For example, and as has been advertised, Teekay, one of the world’s largest marine energy transportation, storage and production companies, recently signed a $4 million VSAT upgrade and contract extension with NSSLGlobal. The new contract enhancement doubles the bandwidth speeds for both the on-board crew and operational network as well as provides additional technical managed services that will allow Teekay to quickly and confidently roll out new fleet-wide applications.
The upgrade has been rolled out across Teekay’s fleet of conventional tankers and LNG Carriers totaling 125 vessels. Although NSSLGlobal services Teekay vessels on a global basis, the Singapore office has become an increasingly important asset for day-to-day support as Teekay’s APAC fleet has grown significantly.
Furthermore, MTM Ship Management, an international ship management company specializing in product and chemical tankers, bulk carriers and container vessels, also expanded their relationship with NSSLGlobal by increasing the use of the company’s VSAT service. This ‘enhanced relationship’ witnessed 20 additional vessels being equipped with NSSLGlobal’s maritime VSAT IP@SEA.
In addition to this local support, NSSLGlobal’s new ‘IOR’ (Indian Ocean Region) coverage has also been incredibly important to help the SATCOM provider secure business in the APAC region. Operating on the new JCSat 110A satellite, NSSLGlobal is the first company to extend Ku-Band coverage across the entire South Indian Ocean, improving the user experience for vessels sailing across the Atlantic Ocean, around Cape Point and on to South East Asia, Australia and India. This was launched in response to specific customer demands and market needs, thus enabling NSSLGlobal to stand out against its competitors and drive significant business growth in the region.
In Seeking an APAC VSAT Provider...
Before purchasing a VSAT service from a SATCOM provider, there are four key considerations that any vessel owner, management company or employee crew member responsible for communications should review (not in any order).
The first is capacity and coverage: Vessels can no longer afford to be without a broadband connection—opting for cheaper, regional services is not cost effective for ocean-going vessels requiring a global service. Providing high speed Internet for operational and welfare purposes and a package for only part of the journey, with limited operational and restricted welfare capability for the rest of the sailing route, causes frustration for both the head office and the crew.
Second, reliability of service: having the assurance of beam redundancy with the ability to alternate teleports, move to overlapping beam or changing to a different frequency to ensure constant communications.
Thirdly, there has to be trust in an operator to ensure the application of the best package for a company’s needs; preferably a supplier that can offer a wide variety of packages to suit different applications, speed and bandwidth requirements. Having package flexibility, such as the ability to immediately upgrade to a short-term higher package if there is an emergency, is vital. Managing access is critical—monitoring the number of connected devices on board and enforcing a crew fair use policy is essential if a happy crew is to be ensured and to receive the best value out of the SATCOM package.
Finally, consider the service supplier’s back up and support facilities. Does that firm offer true 24/7 technical support via trained experts who will work diligently to solve any problems encountered? Also equally important is to ensure that you select a provider that can supply on-board engineering support regionally and globally, and a company that can offer the reassurance of an owned land network.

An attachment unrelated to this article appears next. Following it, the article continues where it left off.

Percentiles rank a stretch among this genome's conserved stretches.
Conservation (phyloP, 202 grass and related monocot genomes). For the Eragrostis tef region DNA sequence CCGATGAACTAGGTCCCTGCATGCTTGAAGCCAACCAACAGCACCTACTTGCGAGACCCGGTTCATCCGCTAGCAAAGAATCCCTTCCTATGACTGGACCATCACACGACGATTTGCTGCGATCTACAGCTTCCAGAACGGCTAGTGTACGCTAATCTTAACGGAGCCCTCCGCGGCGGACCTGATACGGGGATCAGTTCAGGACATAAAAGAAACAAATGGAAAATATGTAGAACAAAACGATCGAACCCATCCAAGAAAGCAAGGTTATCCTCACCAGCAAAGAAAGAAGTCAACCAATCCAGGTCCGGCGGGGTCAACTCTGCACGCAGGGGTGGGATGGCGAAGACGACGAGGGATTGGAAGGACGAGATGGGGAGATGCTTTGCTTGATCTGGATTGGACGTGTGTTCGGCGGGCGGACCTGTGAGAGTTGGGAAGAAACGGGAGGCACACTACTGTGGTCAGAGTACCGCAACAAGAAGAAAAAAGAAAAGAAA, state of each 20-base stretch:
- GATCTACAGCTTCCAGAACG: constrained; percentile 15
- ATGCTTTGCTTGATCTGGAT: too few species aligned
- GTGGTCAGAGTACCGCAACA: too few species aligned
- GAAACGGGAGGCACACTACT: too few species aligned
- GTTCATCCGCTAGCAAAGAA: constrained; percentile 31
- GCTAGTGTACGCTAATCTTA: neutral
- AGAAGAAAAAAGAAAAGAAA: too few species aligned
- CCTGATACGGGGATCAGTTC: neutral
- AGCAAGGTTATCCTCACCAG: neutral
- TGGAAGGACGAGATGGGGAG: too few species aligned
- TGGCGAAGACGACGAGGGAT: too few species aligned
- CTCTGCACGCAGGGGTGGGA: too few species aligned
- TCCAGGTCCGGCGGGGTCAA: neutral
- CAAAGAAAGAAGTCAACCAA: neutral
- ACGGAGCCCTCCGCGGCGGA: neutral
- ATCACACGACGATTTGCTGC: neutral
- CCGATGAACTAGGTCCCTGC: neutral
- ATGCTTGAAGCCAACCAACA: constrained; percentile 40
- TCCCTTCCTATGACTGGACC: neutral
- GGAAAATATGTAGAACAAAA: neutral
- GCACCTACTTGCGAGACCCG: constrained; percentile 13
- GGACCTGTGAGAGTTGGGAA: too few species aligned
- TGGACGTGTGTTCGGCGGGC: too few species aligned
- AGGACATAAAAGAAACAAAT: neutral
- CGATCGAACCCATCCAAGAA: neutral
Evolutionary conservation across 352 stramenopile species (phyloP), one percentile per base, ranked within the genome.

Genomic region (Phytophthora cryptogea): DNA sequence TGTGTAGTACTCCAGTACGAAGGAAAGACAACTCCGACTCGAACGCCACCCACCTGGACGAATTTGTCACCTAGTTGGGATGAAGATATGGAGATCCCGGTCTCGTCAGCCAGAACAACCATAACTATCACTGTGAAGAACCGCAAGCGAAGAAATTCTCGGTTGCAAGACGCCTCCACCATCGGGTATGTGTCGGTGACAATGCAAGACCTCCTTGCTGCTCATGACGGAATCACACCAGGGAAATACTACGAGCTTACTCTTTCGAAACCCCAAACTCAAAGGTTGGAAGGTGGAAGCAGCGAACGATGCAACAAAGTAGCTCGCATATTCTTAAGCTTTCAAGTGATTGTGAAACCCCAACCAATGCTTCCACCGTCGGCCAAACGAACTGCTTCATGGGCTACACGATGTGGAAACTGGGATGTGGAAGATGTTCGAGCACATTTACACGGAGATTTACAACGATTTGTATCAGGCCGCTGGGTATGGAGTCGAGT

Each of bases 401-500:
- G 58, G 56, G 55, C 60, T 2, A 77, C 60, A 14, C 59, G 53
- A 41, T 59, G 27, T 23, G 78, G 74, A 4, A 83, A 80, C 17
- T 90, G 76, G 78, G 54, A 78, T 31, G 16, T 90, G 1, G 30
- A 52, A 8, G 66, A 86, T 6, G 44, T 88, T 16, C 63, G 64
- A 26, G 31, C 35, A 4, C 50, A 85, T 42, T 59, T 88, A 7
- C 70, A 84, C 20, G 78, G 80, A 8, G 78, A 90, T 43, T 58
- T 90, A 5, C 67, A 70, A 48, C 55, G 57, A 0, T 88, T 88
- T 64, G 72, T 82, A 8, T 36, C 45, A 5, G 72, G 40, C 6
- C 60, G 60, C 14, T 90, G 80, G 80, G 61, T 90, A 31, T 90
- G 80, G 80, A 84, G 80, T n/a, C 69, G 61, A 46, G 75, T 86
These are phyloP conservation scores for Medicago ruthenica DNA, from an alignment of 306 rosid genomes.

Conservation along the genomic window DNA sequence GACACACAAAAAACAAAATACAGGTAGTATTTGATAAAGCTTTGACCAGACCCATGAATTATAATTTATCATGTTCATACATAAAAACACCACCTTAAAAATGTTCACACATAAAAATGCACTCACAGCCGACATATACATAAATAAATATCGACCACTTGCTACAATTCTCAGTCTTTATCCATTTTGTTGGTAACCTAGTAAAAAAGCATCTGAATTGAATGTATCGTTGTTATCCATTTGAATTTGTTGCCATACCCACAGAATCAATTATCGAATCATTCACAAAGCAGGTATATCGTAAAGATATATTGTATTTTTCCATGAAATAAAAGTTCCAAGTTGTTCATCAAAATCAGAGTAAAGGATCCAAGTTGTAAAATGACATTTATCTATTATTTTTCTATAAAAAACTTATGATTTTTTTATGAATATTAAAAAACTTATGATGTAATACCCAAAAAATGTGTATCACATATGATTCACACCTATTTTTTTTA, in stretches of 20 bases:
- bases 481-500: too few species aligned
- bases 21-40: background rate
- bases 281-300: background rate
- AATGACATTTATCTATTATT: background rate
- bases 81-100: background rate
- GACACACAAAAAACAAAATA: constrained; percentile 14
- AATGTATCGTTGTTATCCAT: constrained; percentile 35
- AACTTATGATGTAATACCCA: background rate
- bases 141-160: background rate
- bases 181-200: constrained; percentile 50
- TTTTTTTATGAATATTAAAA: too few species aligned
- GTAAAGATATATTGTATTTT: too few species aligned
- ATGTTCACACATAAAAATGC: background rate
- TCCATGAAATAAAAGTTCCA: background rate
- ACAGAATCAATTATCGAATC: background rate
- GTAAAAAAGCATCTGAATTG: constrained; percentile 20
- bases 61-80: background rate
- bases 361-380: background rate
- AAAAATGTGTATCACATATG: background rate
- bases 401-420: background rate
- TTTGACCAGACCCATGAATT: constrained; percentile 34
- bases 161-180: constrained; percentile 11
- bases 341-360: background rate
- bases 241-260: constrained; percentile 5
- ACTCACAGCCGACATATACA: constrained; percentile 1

For all of these reasons, and many others, NSSLGlobal has enjoyed considerable success in the APAC region—and the firm anticipates that such will continue, no matter the economic bellwether.
The Future of VSAT
by Sally-Anne Ray, Chief Executive Officer, NSSLGlobal
Everything NSSLGlobal has witnessed in recent years suggests that the adoption of VSAT for maritime applications will likely continue its steady upward climb.
This will be driven by a number of factors. One is the increasing understanding among shipping companies of the benefits VSAT can bring. Another general factor is the increasing mission-criticality of IT systems and remote monitoring systems in maritime applications and the need for remote systems to integrate with central IT networks. It will also prove hard for businesses to resist the continually falling price-per-MB (and gradually escalating capabilities) of satellite connectivity. And we’ll only see average speeds continue to climb over the coming years as more and more High Throughput Satellites (HTS) come into play.
We are also likely to see an increasing number of incidences of the linking-together of two or more VSAT systems on-board vessels as a means of achieving higher data throughputs.
Anticipated growth in VSAT uptake will also continue to be influenced by individuals’ increasing reliance on Internet connectivity for personal and ‘welfare’ reasons (as well as the growing penetration and use of smartphones and personal devices). This trend, of course, will be exacerbated by Maritime operators’ need to adhere to the stipulations of regulations such as MLC-2006, which require the reasonable provision of leisure and communication facilities at sea.
However ultimately, in a few years, I suspect fewer and fewer businesses will identify themselves as ‘satcom companies’. Within the next decade or so these businesses will, instead, increasingly offer ‘connectivity, anywhere’, without regard for the specific connectivity technology being used.
As wireless technologies become increasingly accessible, affordable and ubiquitous, the question will change from ‘exactly what method will I use to achieve connectivity’ to ‘which company connects me best in all situations’?
As this trend develops NSSLGlobal will position itself at the forefront of such ‘hybrid’/’connection-agnostic’ systems, continuing to offer the market leading value and service in its connectivity solutions.